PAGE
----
Sclerotherapy Vein Treatment

Sclerotherapy is a non-surgical injection therapy used to eliminate varicose and spider veins and is considered the primary treatment for small-vessel varicose disease, such as spider veins. During sclerotherapy affected vessels are injected with a sclerosant solution, which causes the vessel to collapse. As a result the treated vessel can no longer hold blood and shrinks, ultimately disappearing. Performed in-office, sclerotherapy is a relatively quick procedure and takes anywhere from 20 to 30 minutes depending on the number of spider/varicose veins being treated and their size.

The Cardiovascular Institute: Vein Clinic

Approximately one injection is administered for every inch of spider/varicose vein, varying anywhere from five to forty injections per treatment session.

Although you should take it easy for at least two days following the procedure, sclerotherapy generally does not require any recovery period. After sclerotherapy treatment, external compression is applied to the treated areas and patients are encouraged to wear elastic bandages or support stockings for a few days, which aid in the closure of treated veins.

Benefits of Sclerotherapy

Sclerotherapy can result in the elimination of unwanted varicose and spider veins making the skin of your legs appear younger, clearer, and more healthy-looking. Results are quite remarkable often even after just one procedure. Sclerotherapy of varicose and spider veins is a relatively simple procedure that requires no anesthesia.

  • No downtime-patients can immediately resume work and non-vigorous activity.
  • Little to no discomfort.
  • Generally, excellent overall improvement in the appearance is achieved.
  • Sclerotherapy is a safe, time-proven procedure.

Sclerotherapy may also improve the associated symptoms of varicose and spider veins, such as mild pain and itchiness. The mildness of the sclerosing agent has made sclerotherapy a relatively painless procedure with very predictable results. Although sclerotherapy will rid the noticeable veins permanently, it’s important to remember that the sclerotherapy treatment will not prevent new spider veins from occurring.

Frequently Asked Questions About Sclerotherapy:

What is the recovery time for sclerotherapy treatment?

Daily activity will not be significantly limited in any other way from sclerotherapy treatment. Walking is encouraged to prevent clotting in the deep veins of the legs. However, during the period of time to complete your treatment program, prolonged sitting and standing should be avoided, as should squatting, heavy weight lifting and “pounding” type exercises, including jogging.

What are the common side effects of sclerotherapy?

Serious medical complications from sclerotherapy treatment are extremely rare when the procedure is performed by a qualified practitioner. Risks can include the formation of blood clots in the veins, severe inflammation, adverse allergic reactions to the sclerosing solution and skin injury that could leave a small but permanent scar.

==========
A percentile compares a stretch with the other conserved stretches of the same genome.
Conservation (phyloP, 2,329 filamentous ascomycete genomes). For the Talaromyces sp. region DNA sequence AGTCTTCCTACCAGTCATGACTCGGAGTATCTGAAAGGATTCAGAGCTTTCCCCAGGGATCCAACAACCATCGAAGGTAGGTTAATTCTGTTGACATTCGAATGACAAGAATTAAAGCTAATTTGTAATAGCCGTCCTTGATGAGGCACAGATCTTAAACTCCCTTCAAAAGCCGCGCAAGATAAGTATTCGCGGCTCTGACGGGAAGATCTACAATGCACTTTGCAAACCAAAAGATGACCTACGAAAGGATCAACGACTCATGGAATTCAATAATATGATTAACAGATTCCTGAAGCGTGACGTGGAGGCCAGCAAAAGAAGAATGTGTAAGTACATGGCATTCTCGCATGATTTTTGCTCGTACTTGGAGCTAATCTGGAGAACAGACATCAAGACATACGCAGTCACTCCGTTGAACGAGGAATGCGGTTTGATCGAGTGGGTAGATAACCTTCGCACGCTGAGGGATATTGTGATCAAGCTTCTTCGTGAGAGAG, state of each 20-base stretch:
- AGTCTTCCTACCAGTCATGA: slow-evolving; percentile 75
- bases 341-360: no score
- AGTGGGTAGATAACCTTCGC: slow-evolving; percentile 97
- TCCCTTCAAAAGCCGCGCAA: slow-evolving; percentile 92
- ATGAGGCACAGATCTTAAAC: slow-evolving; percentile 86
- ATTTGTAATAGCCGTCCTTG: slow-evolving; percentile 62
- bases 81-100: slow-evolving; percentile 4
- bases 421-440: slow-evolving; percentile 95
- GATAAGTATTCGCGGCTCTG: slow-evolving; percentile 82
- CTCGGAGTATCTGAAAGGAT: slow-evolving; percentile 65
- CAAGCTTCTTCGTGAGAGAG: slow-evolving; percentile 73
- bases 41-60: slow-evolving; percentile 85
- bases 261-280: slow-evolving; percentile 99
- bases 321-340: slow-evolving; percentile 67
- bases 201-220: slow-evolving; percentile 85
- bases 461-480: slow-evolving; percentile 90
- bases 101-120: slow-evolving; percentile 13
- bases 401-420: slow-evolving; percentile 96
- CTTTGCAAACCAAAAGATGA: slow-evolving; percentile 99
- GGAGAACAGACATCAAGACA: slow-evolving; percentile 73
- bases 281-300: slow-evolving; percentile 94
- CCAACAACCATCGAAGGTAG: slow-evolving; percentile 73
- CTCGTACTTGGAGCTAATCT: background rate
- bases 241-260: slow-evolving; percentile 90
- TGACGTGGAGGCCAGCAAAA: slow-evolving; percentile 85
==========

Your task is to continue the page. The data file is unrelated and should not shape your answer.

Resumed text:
Are multiple sclerotherapy treatments necessary?

Sclerotherapy can enhance your appearance and your self confidence, but it’s unrealistic to believe that every affected vein will disappear completely as a result of treatment. After each sclerotherapy session, treated veins will appear lighter. Two or more sessions are usually required to achieve optimal results.

You should also be aware that the procedure treats only those veins that are currently visable; it does nothing to permanently alter the venous system or prevent new veins from surfacing in the future.

Before you decide to have sclerotherapy, think carefully about your expectations and discuss them with your doctor.

Possible Risks and Complications to Sclerotherapy

While the percentage of possible complications of sclerotherapy is low, certain side effect my arise among small percentage of patients. However, these are usually relatively minor and should fade away over time. The most common side effect of sclerotherapy is skin discoloration and bruising. Bruising will typically disappear within 1-2 weeks following the procedure. Another common complication is pigmentation irregularity – brownish splotches on the affected skin that may take months to fade, and sometimes up to a year. Other problems that can occur are “telangiectatic matting,” in which fine reddish blood vessels appear around the treated area, requiring further injections. Generally, any discoloration of the skin will subside over time, sometimes lasting several months and in a small percentage of individuals may be permanent. The use of compression garments after sclerotherapy treatment will decrease the incidence of hyperpigmentation and can improve results.

You can reduce the risks associated with treatment by choosing an adequately trained physician in sclerotherapy and is well versed in the different types of sclerosing agents available. A qualified doctor can help you select which type of sclerosing medication is most appropriate for your needs.

Sclerotherapy should not be performed on those who are pregnant or nursing, have a history of allergic reaction to sclerosant, or who have blood clots or inflammation in the deep leg veins. Candidates with certain medical conditions such as blood-borne, infectious, and cardiac diseases, as well as those with high blood pressure or diabetes, may not be able to receive sclerotherapy.

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